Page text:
SMART FAQ About the DC Tax Abatement Program

DISCLOSURE: The facts provided in this article are for informational purposes only and are deemed accurate at the time it was published. For the most updated information, read the program details from the DC Office of Tax and Revenue.

Effective October 2018, the DC Office of Tax and Revenue (OTR) increased the purchase price and household income thresholds for the DC Tax Abatement Program, also known as the Lower Income Homeownership Exemption Program. Both of these threshold increases make it easier for applicants to qualify for financial relief when buying a DC home. Continue reading to better understand this assistance, who qualifies, and how Smart makes the process simple.

What is the DC Tax Abatement Program?
Tax abatement is a principal residence program with income qualifications. If you apply for and are granted a Lower Income Homeownership Exemption, the OTR will eliminate your real property taxes for the first five years that you occupy the residence (depending on when your application is approved).

You will also be exempted from recordation tax at settlement (1.1% of the sales price if under $400,000 or 1.45% of the sales price if over $400,000). In addition, you receive a credit from the seller in the amount the seller would otherwise pay for transfer tax (1.1% of the sales price if under $400,000 or 1.45% of the sales price if over $400,000).

Applicants must meet several qualifications to participate in the DC Tax Abatement Program, but the two biggest components are the home’s purchase price and the household income.

Purchase Price Thresholds
To qualify for the DC Tax Abatement Program, the purchase price of your DC property must not exceed $464,000.

Household Income Thresholds
The following table outlines the updated income thresholds for the DC Tax Abatement Program.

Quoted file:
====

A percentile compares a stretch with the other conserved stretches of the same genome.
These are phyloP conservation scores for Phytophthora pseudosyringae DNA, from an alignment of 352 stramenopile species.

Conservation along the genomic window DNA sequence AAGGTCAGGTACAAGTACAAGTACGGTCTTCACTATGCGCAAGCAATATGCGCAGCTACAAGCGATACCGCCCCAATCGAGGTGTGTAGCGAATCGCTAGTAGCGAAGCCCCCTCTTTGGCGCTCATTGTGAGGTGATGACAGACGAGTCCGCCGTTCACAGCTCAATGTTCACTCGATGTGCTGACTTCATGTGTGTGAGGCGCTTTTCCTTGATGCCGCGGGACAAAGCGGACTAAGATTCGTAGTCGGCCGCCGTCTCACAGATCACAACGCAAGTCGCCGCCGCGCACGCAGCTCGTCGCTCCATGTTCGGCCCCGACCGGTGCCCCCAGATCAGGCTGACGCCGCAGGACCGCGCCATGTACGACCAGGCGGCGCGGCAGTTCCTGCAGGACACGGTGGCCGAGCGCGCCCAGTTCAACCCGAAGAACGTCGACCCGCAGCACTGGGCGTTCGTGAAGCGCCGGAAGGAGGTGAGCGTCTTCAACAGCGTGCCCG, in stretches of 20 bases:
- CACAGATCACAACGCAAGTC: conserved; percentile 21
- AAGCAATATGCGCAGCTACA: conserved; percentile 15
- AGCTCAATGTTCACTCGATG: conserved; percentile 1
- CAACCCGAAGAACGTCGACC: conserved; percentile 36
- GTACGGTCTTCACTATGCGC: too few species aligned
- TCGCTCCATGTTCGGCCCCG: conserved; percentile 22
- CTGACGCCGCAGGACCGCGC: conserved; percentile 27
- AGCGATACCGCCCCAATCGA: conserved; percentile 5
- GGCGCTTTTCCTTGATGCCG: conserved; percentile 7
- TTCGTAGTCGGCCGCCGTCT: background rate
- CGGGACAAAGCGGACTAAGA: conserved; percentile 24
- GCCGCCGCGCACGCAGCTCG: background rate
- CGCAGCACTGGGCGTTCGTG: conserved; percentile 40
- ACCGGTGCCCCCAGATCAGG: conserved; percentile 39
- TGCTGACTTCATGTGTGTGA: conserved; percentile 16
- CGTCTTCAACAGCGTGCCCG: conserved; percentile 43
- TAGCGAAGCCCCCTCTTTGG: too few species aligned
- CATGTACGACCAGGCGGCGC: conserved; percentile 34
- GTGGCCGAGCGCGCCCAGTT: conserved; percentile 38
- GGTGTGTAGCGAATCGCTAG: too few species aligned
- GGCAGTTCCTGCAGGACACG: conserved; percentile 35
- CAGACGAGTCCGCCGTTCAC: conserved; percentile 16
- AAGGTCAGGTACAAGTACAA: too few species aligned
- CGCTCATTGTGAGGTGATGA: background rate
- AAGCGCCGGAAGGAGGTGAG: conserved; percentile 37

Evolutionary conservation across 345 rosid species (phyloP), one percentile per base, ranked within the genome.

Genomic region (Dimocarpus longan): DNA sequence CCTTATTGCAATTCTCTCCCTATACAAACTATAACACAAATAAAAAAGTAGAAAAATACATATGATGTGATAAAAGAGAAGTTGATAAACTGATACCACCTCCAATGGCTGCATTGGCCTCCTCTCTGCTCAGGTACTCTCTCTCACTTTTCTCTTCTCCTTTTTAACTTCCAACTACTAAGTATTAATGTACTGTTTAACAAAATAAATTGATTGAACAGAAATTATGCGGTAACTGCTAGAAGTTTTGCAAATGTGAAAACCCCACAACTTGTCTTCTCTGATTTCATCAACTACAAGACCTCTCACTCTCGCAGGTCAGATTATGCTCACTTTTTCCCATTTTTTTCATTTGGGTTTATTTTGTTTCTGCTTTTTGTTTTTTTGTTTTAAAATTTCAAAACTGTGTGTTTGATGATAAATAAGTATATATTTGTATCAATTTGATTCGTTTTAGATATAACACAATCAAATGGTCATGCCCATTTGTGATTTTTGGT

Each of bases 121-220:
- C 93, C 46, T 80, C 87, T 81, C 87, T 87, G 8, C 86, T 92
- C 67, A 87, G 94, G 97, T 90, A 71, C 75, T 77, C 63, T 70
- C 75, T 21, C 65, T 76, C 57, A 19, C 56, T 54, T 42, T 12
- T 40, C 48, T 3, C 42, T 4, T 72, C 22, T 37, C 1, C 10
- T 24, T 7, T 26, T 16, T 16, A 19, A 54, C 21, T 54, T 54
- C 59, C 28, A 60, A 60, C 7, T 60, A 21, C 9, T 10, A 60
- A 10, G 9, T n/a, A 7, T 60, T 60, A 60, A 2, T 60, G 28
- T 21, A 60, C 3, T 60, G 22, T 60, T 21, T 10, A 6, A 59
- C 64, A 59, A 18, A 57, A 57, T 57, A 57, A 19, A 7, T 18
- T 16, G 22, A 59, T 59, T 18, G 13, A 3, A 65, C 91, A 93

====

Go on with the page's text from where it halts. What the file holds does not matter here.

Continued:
Persons in Your Household Household Income Limit
1 $65,100
2 $74,400
3 $83,700
4 $92,940
5 $100,380
6 $107,820
7 $115,260
8 $122,700

Economic Development Zones
There is also an alternate chart for properties in so-called “Economic Development Zones.” A homeowner can make more money than the threshold allows and still qualify if the residence is within one of these zones. Presently, the Economic Development Zones are only in the SE quadrant of Washington, DC Contact Smart to find out if a specific property is in one of the qualifying zones.

The income thresholds for these zones are as follows:

Persons in Your Household Household Income Limit
1 $90,250
2 $103,150
3 $116,050
4 $128,900
5 $128,900
6 $137,000
7 $137,000
8 $137,000

Other Qualifications

  • The owner(s) must occupy the property as a primary residence.

Let Smart Settlements pre-qualify you for the Tax Abatement Program and prepare the necessary paperwork!

Here is the application process and how Smart makes it easier for you:

Homeownership Exemption application (FP-420) ready for you at closing.

  1. You provide proof of annual household incomes for all adults in the home. Typically, this means supplying Smart Settlements with the last two tax returns, last two pay stubs, and last two W-2s. Other proof can include an employment letter, social security or public assistance statements, retirement allotments, or a record of unemployment compensation.

  2. If none of the eligible persons in the household are currently working, we help you create the required notarized affidavit that states the eligible persons are not working, provide information about their last employment situations, and explain why they are not working at this time.

  3. If eligible persons are self-employed, we help you provide a notarized Profit and Loss Statement that covers current income along with the previous year’s income tax returns.

  4. Approved applications submitted before the end of September will go into effect for the next calendar year. Applications received after September will go into effect in two years. The DC tax office will send a notice around the end of the year that advises homeowners of their tax-exempt statuses.  

  5. If eligible persons no longer qualify for the Tax Abatement Program during the applicable five years, it is their responsibility as the homeowners to notify OTR’s Special Programs in writing. A homeowner can be audited annually, and failure to accurately report a change in status can result in fines and penalties.